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Flattening Blades

I've found it's best to flatten the back of a plane blade with cloth-backed emery paper. I bought l-ft.-square marble tiles (available from flooring companies) and used spray adhesive to attach a full sheet of abrasive to each one, in grits ranging from 60 to 220. I use no lubricant, but vacuum the loose particles of metal and grit frequently. Unlike glass, marble doesn't shatter or distort under pressure.

Steven Zawalick San Luis Obispo, CA

Resawing Logs

Bandsawing a small log freehand is risky, and snapping a chalk line on the rough bark is impractical. We set the log on a 2x10 and make two cradles so it can't rock. We secure the cradles with long drywall screws driven up through the plank and into the log, making sure they're clear of the cutline.

Set the bandsaw fence so the edge of the plank bears against it, and saw right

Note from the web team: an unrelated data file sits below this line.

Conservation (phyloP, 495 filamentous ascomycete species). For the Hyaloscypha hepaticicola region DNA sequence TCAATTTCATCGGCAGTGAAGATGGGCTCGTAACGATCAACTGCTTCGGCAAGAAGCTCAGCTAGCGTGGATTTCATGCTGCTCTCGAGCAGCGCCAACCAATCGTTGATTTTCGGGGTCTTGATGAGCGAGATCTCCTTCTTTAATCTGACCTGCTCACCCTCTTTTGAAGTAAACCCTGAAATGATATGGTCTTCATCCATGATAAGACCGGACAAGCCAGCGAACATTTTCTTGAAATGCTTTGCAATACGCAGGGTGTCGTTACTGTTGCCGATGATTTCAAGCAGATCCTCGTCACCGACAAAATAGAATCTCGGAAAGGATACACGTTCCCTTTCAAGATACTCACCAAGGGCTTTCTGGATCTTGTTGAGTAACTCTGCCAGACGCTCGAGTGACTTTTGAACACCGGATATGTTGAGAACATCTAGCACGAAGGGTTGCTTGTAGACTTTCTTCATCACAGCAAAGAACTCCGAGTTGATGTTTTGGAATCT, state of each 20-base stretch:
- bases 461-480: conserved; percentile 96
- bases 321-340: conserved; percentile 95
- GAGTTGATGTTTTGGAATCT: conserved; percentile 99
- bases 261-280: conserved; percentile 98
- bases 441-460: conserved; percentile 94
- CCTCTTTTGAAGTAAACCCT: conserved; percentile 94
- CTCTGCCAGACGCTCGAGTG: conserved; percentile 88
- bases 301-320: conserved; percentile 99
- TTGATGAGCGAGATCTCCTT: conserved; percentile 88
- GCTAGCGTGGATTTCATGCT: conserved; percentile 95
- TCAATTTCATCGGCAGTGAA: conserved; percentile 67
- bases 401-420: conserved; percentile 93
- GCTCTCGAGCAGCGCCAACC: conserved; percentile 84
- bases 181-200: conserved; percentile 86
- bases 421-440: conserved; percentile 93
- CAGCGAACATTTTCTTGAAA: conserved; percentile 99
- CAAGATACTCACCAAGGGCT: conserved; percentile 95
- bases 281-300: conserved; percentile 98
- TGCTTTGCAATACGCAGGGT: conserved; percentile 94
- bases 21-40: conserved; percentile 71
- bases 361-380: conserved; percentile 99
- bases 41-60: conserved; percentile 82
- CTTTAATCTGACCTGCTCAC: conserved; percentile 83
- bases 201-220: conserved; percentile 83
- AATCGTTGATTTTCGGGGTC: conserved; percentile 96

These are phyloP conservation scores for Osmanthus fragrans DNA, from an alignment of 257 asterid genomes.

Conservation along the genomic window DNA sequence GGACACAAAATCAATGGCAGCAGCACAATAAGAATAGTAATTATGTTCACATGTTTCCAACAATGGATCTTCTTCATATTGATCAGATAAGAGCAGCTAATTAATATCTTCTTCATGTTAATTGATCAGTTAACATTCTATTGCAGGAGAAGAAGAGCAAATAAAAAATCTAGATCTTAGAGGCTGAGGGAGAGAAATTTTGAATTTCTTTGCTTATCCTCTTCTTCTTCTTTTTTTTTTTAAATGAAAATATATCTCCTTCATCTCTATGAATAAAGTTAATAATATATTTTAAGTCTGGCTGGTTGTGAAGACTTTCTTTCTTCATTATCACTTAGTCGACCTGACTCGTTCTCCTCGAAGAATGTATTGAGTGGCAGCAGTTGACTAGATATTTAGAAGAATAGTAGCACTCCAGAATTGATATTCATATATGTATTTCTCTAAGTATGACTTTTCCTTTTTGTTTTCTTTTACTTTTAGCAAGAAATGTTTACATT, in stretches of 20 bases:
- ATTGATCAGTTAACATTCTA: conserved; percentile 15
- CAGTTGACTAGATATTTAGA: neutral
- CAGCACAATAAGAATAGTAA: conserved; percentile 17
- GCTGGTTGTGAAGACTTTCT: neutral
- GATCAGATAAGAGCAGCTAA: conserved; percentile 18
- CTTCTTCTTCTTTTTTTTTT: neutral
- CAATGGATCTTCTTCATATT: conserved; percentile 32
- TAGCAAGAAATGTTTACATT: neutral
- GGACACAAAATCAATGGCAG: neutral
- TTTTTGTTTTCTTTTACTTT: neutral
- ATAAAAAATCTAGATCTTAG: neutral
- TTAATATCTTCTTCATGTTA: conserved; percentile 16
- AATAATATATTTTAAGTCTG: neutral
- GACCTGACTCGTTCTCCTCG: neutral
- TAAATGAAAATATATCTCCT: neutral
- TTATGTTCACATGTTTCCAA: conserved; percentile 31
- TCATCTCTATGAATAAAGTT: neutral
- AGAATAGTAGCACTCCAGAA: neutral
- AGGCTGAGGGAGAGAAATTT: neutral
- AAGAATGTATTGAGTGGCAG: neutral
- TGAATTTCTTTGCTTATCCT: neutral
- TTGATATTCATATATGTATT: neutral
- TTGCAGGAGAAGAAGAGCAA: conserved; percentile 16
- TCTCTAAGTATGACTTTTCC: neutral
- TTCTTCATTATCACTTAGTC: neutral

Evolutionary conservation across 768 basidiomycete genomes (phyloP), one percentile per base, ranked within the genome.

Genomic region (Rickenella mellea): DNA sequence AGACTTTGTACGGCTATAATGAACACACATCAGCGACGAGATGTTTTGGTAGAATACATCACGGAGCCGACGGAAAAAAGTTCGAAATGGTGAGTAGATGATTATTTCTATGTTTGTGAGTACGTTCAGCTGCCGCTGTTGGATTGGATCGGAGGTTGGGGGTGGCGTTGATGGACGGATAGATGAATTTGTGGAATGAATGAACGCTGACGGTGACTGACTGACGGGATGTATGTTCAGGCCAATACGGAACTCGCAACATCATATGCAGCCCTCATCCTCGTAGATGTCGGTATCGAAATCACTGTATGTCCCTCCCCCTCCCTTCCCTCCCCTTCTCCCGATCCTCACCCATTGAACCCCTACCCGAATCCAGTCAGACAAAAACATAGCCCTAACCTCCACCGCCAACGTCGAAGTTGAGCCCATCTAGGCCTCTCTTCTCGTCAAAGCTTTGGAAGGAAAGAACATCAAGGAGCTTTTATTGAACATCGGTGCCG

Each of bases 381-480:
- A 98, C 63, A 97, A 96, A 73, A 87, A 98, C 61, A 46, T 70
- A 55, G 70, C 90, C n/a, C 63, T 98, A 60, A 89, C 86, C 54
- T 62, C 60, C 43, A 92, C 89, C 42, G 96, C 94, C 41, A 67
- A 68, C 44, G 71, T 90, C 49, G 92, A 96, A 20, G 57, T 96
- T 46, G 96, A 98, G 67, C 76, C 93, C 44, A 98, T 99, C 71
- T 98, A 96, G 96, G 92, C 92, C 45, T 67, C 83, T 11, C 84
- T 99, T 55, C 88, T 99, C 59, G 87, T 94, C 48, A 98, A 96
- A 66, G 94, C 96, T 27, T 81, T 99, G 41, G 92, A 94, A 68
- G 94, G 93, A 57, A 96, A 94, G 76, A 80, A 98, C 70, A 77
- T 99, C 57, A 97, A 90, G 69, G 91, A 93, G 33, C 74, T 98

through the middle of both log and plank. If we need to quarter the log, we repeat the process.

Simon Watts The Arques School Sausalito, CA

Center-Finding Jig

Here's a quick and foolproof way to locate the center of square or round stock. First, make an L-shapcd jig out of scrap, then tack a thin piece of plywood to one end as shown. Make sure that the cut is exactly 45°. Place the stock in the jig, draw a line, then rotate

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Wood Working for Amateur Craftsman

Wood Working for Amateur Craftsman

THIS book is one of the series of Handbooks on industrial subjects being published by the Popular Mechanics Company. Like Popular Mechanics Magazine, and like the other books in this series, it is written so you can understand it. The purpose of Popular Mechanics Handbooks is to supply a growing demand for high-class, up-to-date and accurate text-books, suitable for home study as well as for class use, on all mechanical subjects. The textand illustrations, in each instance, have been prepared expressly for this series by well known experts, and revised by the editor of Popular Mechanics.

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